Search Images Maps Play YouTube News Gmail Drive More »
Sign in
Screen reader users: click this link for accessible mode. Accessible mode has the same essential features but works better with your reader.

Patents

  1. Advanced Patent Search
Publication numberUS7340496 B2
Publication typeGrant
Application numberUS 10/707,481
Publication dateMar 4, 2008
Filing dateDec 17, 2003
Priority dateDec 17, 2003
Fee statusPaid
Also published asUS20050135621
Publication number10707481, 707481, US 7340496 B2, US 7340496B2, US-B2-7340496, US7340496 B2, US7340496B2
InventorsTodd M. Burdine, Edward E. Kelley, Franco Motika
Original AssigneeInternational Business Machines Corporation
Export CitationBiBTeX, EndNote, RefMan
External Links: USPTO, USPTO Assignment, Espacenet
System and method for determining the Nth state of linear feedback shift registers
US 7340496 B2
Abstract
The Nth state of an n-stage linear feedback shift register (LFSR) used to generate pseudo random binary sequences or patterns, and which may be configured as a multiple input signature register (MISR) or single input signature register (SISR) to compress data and generate signatures, is determined by building a look-up table of n-bit states for latch positions of the linear feedback shift register; obtaining the modulo remainder of the Nth state; and generating the Nth state directly from the modulo remainder and n-bit states.
Images(12)
Previous page
Next page
Claims(9)
1. A method for determining the Nth state of an n-stage linear feedback shift register (LFSR) providing a result useful in applications including password generation, convergent signature analysis, and encryption, comprising steps of:
building a look-up table of n-bit states for latch positions of said linear feedback shift register;
obtaining a modulo remainder of said Nth state; and
generating directly from said modulo remainder and said n-bit states said Nth state and, if in standard form, further comprising steps of:
converting said LFSR to modular form;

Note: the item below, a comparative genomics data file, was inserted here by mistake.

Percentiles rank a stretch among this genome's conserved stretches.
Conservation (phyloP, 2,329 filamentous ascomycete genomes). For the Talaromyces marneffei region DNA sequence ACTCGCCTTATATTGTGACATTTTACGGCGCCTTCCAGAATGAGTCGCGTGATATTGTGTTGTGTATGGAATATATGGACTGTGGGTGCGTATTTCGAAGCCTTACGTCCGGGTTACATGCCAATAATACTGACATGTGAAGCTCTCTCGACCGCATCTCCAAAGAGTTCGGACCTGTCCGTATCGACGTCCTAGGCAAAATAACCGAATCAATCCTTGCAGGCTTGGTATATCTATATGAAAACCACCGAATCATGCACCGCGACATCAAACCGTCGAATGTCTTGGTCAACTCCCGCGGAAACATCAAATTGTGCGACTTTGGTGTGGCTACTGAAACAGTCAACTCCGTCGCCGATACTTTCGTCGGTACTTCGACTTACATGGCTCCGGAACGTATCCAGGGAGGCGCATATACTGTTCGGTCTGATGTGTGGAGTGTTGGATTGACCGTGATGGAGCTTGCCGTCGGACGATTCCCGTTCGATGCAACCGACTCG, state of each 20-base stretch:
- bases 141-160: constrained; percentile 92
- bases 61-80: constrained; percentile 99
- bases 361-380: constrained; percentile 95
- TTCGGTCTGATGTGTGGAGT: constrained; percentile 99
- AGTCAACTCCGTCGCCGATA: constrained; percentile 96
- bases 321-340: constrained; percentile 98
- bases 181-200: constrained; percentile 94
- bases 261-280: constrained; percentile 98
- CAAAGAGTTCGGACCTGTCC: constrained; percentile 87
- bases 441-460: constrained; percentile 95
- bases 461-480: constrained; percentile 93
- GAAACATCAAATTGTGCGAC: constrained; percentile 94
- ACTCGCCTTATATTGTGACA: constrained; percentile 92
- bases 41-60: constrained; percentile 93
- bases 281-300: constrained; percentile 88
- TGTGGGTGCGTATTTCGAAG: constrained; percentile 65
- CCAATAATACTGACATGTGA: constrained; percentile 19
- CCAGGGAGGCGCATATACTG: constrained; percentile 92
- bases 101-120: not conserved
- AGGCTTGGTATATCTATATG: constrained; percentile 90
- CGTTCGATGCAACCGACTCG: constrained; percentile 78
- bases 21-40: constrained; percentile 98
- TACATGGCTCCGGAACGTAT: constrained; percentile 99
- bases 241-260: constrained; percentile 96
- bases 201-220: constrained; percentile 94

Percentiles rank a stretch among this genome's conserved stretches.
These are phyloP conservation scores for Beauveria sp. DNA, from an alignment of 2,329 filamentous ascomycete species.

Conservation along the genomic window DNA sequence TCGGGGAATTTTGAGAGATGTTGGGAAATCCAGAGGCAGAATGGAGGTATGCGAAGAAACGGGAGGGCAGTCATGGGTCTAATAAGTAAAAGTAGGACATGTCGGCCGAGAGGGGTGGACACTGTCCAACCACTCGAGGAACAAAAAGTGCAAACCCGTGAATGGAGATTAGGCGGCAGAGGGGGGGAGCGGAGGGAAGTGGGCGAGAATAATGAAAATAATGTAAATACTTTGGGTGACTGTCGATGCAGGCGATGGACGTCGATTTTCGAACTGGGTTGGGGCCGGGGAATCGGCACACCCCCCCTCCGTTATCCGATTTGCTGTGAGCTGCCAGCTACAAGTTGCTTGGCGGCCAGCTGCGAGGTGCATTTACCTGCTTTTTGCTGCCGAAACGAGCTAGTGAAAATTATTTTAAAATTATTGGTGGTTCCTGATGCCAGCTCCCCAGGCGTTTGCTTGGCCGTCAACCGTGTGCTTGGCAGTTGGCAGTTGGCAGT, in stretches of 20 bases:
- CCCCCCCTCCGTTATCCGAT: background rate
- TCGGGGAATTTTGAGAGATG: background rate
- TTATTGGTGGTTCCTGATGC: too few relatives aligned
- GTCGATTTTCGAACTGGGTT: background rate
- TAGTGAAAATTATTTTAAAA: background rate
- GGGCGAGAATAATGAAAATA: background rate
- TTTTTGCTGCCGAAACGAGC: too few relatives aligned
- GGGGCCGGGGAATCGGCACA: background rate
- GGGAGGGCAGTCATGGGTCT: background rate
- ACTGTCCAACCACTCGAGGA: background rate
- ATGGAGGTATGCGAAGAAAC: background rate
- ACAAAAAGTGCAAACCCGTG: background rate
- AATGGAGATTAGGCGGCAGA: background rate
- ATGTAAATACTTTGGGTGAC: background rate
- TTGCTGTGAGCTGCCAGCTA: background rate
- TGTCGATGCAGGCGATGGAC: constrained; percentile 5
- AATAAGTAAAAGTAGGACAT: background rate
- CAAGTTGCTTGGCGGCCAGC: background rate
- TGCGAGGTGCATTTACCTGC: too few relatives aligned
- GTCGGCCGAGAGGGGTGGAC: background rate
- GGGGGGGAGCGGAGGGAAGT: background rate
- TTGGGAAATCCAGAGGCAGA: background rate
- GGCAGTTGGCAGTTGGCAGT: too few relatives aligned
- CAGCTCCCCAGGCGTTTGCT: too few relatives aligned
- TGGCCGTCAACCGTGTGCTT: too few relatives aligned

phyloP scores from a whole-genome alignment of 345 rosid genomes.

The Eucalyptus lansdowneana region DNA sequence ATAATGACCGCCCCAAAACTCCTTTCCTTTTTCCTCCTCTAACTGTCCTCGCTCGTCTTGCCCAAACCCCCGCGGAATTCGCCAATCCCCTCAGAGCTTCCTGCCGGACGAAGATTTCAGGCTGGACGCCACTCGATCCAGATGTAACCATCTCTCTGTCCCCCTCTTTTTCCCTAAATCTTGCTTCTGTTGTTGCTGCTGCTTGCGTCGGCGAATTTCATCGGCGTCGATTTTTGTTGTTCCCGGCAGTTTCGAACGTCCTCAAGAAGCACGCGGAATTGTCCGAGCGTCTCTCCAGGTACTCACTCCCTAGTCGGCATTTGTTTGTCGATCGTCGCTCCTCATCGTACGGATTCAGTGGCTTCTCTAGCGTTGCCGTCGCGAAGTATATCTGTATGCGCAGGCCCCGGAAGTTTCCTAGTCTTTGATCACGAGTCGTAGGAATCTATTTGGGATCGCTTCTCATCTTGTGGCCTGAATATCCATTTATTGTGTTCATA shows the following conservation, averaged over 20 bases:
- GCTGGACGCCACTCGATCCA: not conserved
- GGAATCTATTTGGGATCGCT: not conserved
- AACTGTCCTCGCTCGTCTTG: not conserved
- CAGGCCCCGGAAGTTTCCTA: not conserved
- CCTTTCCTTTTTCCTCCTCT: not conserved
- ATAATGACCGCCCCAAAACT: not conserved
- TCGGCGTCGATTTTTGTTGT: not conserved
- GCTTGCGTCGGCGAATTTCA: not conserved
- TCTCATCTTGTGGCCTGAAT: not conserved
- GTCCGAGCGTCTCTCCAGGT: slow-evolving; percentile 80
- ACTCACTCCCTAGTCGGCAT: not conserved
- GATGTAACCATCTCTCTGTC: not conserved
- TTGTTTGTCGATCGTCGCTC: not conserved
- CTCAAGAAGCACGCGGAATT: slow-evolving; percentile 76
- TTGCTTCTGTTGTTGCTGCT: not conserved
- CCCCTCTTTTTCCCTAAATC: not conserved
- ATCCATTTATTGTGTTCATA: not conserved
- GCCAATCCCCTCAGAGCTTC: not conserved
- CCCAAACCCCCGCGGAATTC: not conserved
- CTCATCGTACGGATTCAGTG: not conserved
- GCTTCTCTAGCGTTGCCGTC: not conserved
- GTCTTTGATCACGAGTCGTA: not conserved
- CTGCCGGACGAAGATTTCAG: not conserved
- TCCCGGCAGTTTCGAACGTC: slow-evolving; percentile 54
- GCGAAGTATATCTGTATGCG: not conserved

modulo (2n−1) dividing a desired cycle count N to derive a remainder value N″;
building said look-up table to include x, y, and z values, where
x=LFSR latch position (0, 1, . . . , n−1);
y=2i for i=0, n−1 (for i=0, 1, 2, 3, . . . , n−1), giving values (0, 1, 2, 4, 8, . . . , 2n−1); and
z=n-bit state of said LFSR for (x, y);
first determining all cycle rows Ci needed to binary add to said remainder value N″;
for each said bit position y in a first said cycle row Ci, second determining said n-bit state z;
for each bit set in each said n-bit state z, third determining for a next cycle row Ci said n-bit state z; and
exclusive ORing all said n-bit states to determine said Nth state.
2. The method of claim 1, said third determining step comprising:
identifying for each bit set in said remainder value N″ a corresponding cycle row y;
for a first identified cycle row in N″, determining from said look-up table a corresponding n-bit state Sfirst cycle row; and
for each bit set in said n-bit state Sfirst cycle row, next determining from said look-up table a next corresponding n-bit state Sfirst cycle row;
repeating said next determining step until all final states Sfinal cycle row are reached for said bit set in said n-bit state Sfirst cycle row;
exclusive ORing all said final states for said bit set in said n-bit state; and
repeating said determining steps until processing all bits set in said LFSR.
3. The method of claim 1, further comprising responsive to said Nth state, selectively executing at least one of password generation, convergent signature analysis, secure credit card processing, system security integration, and encryption encoding and decoding.